On persistence: inspiration from the garden

“Man is a bundle of relations, a knot of roots…”

I was thinking of this line from Ralph Waldo Emerson as I pulled up morning glory from my vegetable garden today. Insidious stuff, morning glory: it was winding through a patch of chard that I’m cultivating for summer salads and side dishes, stealing water, soil and nutrients, choking off my dinner supply.  So I summoned my own evolutionary advantages, and used my opposable thumbs to rip out as much of the vine as I could.

I give it credit, though: morning glory is persistent. “Where there’s a will, there’s a way” could be its motto. It sends runners underground to seek out new sources of enrichment, like scouts sent to infiltrate and quietly plunder enemy territory. ISIS has nothing on morning glory. It can sneak in undetected and send up offshoots of itself anywhere, before you even know it’s there.

Looking at the knot of roots in my satchel, I am impressed by the strength, reach, and complexity of the network this plant has created. We humans marvel at our own creations – the aqueducts of Rome, for example – but one look here reveals the truth: nature did it first, and better.

The knot has another resonance for me. This line by Emerson — “Man is a bundle of relations, a knot of roots…” was used by my great grandmother, Ruth Beard McDowell, on the opening page of her book about our family history. In a chapter titled, “Our Branch Takes Root in California,” she describes how her grandfather Elihu Burritt Beard, decided to come west from his native Indiana in 1849. That fateful decision set the course for my life, certainly. And it’s that kind of decision that comes up again and again in turning point stories.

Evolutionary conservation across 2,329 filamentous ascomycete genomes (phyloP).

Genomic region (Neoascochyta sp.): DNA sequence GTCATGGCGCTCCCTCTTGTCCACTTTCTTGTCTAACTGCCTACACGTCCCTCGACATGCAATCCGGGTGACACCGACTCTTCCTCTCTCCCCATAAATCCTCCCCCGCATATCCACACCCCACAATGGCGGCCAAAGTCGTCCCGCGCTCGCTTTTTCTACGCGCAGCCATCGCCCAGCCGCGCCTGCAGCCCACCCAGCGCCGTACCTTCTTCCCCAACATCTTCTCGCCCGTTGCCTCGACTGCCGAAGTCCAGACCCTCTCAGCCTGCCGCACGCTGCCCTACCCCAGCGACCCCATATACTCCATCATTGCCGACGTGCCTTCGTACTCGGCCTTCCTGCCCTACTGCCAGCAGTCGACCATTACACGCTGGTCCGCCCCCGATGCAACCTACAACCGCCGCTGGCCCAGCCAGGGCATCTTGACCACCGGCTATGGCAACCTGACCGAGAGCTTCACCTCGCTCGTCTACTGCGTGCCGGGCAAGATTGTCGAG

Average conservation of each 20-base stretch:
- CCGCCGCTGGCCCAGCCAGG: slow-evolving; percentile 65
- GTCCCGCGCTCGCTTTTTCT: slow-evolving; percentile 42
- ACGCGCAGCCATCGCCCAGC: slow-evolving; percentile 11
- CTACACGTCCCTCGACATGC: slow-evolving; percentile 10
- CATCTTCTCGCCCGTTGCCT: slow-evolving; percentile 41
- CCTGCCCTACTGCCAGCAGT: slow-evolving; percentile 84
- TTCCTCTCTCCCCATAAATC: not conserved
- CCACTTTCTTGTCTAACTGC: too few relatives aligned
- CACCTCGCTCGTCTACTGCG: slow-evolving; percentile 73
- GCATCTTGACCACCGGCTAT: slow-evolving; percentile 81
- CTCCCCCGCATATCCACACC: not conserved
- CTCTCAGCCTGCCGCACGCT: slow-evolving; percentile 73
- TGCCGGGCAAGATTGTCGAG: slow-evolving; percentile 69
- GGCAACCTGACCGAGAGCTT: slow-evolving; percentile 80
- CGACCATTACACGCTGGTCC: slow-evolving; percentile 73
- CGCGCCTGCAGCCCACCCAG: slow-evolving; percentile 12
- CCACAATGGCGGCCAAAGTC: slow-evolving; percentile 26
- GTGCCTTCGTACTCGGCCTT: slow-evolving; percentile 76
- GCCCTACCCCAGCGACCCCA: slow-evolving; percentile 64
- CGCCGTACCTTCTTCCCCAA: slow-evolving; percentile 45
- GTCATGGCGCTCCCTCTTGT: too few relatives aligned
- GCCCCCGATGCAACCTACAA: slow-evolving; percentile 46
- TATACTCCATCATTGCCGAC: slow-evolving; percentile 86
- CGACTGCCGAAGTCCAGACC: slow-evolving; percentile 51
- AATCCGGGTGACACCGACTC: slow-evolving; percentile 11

A turning point almost always involves some sort of decision. In interviews, people say things like, “From that point on, things changed,” or “I decided that this time was going to be different.” It’s the decision that makes the difference, that sets the turning point apart from say, a daydream or a half-hearted attempt at change.  It’s when the “someday” in “someday I will…” arrives. It’s the point where it no longer matters what came before, or even what’s coming. The decision has been made: to reach out, to branch out, to grow, to seek new territory.

After that it takes persistence, a willingness to keep reaching, keep growing, and keep going no matter what obstacles may be in our path. For this, perhaps we can take a lesson and some inspiration from morning glory.  Where there’s a will, there’s a way.

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